For centuries it was believed that the element carbon only existed in 2 very different forms, soft, black, conductive graphite and hard, transparent, insulating diamond. However in 1985 a new form of carbon was discovered, which had a remarkable structure. This form of carbon was composed of hexagons and pentagons of carbon, joined together to form a completely spherical shape - a football!
|The spherical C60||...and the oval C70|
The story began back in the early 1970's, when the chemistry of unsaturated carbon-based molecules was being studied by a group at the University of Sussex, led by Harry Kroto and David Walton. They developed methods for synthesising long-chain polyynes (compounds with many triply-bonded carbons), and long-chained polyynylcyanides, HC5N, HC7N and HC9N. These molecules were of interest because they are produced by red giant stars and had been detected by radioastronomy in the cloud material of the interstellar medium.
In the 1980's a technique was developed by Richard Smalley and Bob Curl at Rice University, Texas. They used laser vaporisation of a suitable target to produce clusters of atoms. Kroto realised that if the target were to be made from graphite, the laser apparatus would be ideal to probe the formation of carbon chains, and so planned a collaboration between his group at Sussex and the one at Rice.
The Sussex/Rice experiment took place in September 1985, and the carbon plasma produced by the laser vaporisation was probed by time-of-flight mass spectrometry. The experiments confirmed that large carbon chain/clusters were being formed. But during the experiments it was noted that the peaks for mass 720 (corresponding to 60 carbon atoms) and, to a lesser extent, for 840 (corresponding to 70 carbons), behaved unusually and formed under all conditions as well as exhibiting great stability.
This experimental evidence indicated that a carbon molecule with sixty carbon atoms was forming, but provided little structural information. The research group concluded after reactivity experiments, that the most likely structure was a spheroidal molecule. But it wasn't known exactly how 60 carbons could arrange themselves to form a sphere. But then Kroto recalled seeing the geodesic dome structure at the centrepiece of the Expo '67 exhibition in Montreal, which was a closed hemispherical shape containing linked pentagons as well as hexagons. He realised that this was the way the carbons were arranged in C60, and so the molecule was named after the architect of the geodesic structure, Buckminster Fuller. C60 itself, is therefore known as Buckminster Fullerene, or 'Bucky balls' for short. Other similar closed cage structures, such as the oval C70, were quickly discovered - and the entire family of such cages was called the 'fullerenes'.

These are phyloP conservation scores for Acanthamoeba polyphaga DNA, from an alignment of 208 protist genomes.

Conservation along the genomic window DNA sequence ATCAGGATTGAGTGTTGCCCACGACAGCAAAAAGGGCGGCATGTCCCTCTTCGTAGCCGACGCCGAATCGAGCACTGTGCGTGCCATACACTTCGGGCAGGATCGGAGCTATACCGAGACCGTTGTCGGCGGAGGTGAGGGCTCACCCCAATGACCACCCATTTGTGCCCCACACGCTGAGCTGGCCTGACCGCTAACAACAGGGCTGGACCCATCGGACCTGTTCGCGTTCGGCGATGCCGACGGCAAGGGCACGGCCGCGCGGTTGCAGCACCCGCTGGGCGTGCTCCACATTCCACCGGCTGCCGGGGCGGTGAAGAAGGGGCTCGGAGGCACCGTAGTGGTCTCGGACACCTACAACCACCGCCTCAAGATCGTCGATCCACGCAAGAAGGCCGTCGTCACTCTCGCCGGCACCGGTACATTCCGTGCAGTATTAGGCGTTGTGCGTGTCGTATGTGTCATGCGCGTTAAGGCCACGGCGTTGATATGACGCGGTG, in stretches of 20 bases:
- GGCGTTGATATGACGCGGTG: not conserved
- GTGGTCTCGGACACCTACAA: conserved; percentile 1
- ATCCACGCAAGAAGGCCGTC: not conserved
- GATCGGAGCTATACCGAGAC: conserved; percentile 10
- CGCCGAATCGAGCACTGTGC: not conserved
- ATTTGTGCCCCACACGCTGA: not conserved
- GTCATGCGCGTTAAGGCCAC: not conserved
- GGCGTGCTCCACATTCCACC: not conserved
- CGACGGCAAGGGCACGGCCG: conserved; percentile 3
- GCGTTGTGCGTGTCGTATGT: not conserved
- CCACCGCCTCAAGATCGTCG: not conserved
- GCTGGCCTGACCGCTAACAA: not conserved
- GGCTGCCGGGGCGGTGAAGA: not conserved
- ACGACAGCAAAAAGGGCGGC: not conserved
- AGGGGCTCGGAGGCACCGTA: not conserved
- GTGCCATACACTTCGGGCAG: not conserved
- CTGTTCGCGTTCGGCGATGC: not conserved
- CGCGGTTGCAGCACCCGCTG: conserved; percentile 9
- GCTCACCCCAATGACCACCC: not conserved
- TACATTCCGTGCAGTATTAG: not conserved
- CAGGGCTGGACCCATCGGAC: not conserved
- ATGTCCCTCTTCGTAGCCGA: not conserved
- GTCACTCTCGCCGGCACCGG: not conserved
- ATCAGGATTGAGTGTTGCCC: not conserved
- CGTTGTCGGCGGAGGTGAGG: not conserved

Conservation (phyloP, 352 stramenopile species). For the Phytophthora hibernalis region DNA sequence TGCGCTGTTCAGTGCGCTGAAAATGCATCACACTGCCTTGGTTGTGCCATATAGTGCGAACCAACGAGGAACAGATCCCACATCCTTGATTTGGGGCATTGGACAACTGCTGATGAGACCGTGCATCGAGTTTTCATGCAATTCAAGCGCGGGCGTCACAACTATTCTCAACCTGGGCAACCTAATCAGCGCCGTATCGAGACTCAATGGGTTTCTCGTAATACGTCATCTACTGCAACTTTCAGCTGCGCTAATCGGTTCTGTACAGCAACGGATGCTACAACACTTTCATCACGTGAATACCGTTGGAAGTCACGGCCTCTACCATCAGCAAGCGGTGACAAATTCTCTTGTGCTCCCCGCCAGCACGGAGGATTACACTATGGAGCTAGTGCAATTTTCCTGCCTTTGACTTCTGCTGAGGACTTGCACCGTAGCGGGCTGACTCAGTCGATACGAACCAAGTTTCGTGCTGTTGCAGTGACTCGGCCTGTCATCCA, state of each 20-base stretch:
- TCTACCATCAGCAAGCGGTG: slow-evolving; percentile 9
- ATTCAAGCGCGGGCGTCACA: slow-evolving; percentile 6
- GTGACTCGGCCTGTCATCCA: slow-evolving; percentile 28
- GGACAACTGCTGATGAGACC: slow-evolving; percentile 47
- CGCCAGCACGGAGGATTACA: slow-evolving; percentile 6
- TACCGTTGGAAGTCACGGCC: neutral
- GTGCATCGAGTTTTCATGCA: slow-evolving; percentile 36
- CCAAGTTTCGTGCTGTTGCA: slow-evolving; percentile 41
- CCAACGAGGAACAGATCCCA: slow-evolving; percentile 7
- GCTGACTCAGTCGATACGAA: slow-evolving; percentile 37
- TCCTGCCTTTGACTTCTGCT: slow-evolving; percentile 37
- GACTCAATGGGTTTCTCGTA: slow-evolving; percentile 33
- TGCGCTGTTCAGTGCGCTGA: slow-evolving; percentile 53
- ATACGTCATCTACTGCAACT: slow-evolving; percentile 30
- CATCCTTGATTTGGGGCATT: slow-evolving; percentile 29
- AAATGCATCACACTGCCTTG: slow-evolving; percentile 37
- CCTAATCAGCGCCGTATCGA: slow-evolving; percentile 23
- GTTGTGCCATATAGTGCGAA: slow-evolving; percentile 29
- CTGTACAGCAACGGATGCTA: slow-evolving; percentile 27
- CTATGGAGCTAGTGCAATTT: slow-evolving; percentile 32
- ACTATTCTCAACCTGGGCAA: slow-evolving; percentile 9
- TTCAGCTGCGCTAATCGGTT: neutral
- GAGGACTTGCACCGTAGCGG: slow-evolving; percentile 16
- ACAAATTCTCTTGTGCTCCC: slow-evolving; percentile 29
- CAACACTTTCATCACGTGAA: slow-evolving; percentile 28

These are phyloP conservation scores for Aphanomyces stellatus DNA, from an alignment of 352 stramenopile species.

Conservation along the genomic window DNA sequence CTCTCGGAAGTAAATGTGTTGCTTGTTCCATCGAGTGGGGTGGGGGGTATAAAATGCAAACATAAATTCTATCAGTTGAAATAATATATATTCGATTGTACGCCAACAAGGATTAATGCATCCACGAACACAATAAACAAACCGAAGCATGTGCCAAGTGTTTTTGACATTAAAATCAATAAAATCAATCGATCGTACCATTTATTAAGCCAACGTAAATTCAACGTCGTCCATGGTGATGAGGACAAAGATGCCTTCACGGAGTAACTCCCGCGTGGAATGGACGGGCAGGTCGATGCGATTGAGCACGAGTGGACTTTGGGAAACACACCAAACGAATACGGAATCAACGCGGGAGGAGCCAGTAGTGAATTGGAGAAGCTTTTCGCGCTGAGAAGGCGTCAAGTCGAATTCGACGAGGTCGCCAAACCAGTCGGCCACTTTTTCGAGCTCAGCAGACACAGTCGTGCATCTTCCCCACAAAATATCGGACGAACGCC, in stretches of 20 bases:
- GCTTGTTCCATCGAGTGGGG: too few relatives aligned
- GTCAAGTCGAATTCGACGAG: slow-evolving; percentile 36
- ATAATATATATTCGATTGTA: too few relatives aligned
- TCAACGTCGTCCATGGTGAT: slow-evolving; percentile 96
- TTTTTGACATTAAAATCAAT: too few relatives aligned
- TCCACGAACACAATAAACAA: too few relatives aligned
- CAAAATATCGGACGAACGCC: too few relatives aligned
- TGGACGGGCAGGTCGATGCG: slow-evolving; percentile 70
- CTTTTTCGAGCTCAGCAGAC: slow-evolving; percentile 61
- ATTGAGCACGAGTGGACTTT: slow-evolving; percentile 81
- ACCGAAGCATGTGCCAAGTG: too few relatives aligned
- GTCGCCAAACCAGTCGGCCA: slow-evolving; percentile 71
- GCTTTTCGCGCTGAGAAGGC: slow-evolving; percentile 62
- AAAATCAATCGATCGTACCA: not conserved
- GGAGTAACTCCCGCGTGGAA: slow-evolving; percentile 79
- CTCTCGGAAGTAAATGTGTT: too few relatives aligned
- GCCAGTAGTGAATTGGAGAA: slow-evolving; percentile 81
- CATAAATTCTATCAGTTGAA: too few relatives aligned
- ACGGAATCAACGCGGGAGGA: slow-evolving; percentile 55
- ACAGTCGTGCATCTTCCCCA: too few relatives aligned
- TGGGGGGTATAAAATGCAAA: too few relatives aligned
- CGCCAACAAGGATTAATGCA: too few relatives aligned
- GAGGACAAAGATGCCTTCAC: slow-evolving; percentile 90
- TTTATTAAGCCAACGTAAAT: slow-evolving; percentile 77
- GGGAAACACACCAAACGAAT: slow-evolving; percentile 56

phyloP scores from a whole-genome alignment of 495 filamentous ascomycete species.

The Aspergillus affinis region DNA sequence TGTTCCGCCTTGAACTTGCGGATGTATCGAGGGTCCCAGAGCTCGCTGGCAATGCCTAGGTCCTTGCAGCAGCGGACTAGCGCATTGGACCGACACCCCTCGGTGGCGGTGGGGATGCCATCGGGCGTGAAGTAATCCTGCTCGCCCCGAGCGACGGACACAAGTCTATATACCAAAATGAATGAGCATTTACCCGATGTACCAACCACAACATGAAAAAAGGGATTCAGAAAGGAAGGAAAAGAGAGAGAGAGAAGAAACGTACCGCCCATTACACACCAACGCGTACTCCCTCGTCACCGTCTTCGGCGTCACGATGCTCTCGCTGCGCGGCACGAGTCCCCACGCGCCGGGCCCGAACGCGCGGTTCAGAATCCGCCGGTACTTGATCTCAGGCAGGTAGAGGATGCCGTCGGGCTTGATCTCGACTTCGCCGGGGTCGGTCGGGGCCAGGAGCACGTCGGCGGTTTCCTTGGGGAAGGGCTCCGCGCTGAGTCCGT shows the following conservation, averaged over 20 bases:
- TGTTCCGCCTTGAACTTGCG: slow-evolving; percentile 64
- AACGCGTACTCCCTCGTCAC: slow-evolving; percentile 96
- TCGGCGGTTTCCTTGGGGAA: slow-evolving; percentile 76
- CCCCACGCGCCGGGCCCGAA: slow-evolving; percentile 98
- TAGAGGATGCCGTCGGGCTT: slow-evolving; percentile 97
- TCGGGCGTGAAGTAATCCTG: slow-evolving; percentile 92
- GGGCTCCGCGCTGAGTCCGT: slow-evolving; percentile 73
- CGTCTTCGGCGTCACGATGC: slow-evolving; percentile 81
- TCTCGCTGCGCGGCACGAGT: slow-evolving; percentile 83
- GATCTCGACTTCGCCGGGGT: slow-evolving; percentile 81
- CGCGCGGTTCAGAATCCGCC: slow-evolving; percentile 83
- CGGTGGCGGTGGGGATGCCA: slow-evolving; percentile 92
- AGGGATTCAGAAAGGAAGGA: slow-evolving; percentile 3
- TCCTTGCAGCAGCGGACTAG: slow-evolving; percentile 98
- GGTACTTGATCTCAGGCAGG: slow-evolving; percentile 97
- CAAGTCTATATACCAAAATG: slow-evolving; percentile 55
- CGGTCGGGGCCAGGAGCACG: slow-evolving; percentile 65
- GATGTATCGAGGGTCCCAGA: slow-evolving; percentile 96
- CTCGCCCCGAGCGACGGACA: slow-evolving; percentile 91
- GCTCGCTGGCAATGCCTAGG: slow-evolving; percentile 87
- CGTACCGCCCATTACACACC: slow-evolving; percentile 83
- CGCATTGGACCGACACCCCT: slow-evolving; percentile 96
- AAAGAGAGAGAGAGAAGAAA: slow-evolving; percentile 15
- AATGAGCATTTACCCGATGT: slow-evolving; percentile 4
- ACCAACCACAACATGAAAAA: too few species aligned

Buckminster Fuller's Dome - Expo '67 Montreal
(Courtesy of B. Eggen, Univ. of Sussex)
For this discovery, the Royal Swedish Academy of Sciences awarded the 1996 Nobel Prize for Chemistry jointly to:
C60 and other fullerenes are now routinely made by a low pressure method in which an electric discharge is passed across the gap between 2 carbon electrodes in a helium atmosphere. The resulting soot is collected and mixed with a solvent such as benzene; the fullerenes dissolve and can be extracted.
Fullerenes are closed cage structures. Each carbon atom is bonded to three others and is sp2 hybridised. Hexagonal rings are present but pentagonal rings are required for the cage to close. The smallest fullerene that has been identified is C20+, and the largest has well over 100 carbons. All fullerenes have an even number of carbons, and if a C2n fullerene is fragmented, by say mass spectrometry, it will spit out C2 fragments and form C2n-2 fullerenes until it gets to C32, at which point the whole structure falls apart.
The most symmetrical, and therefore the most stable, fullerene is C60, followed by C70, with the others being much less stable. The C60 molecule has two bond lengths - the 6:6 ring bonds (between two hexagons) can be considered "double bonds" and are shorter than the 6:5 bonds (between a hexagon and a pentagon). C60 and C70 have similar properties in that they behave very much like electron deficient alkenes and readily react with electron rich species.
Research into the chemistry of these novel molecules is now intense. By reacting the basic fullerene structure in various ways it has been possible to attach chemical groups to the side of fullerenes, place groups or ions inside the spherical structures, link fullerenes together, replace some of the carbon atoms with other atoms such as nitrogen, and many more interesting variations. Recently another remarkable property of the fullerenes has been discovered. If they are reacted with alkali metal ions, such as potassium, the resulting crystals exhibit superconducting behaviour, i.e. they have no electrical resistance at low temperatures. With all this research activity, the future looks promising for this remarkable molecule.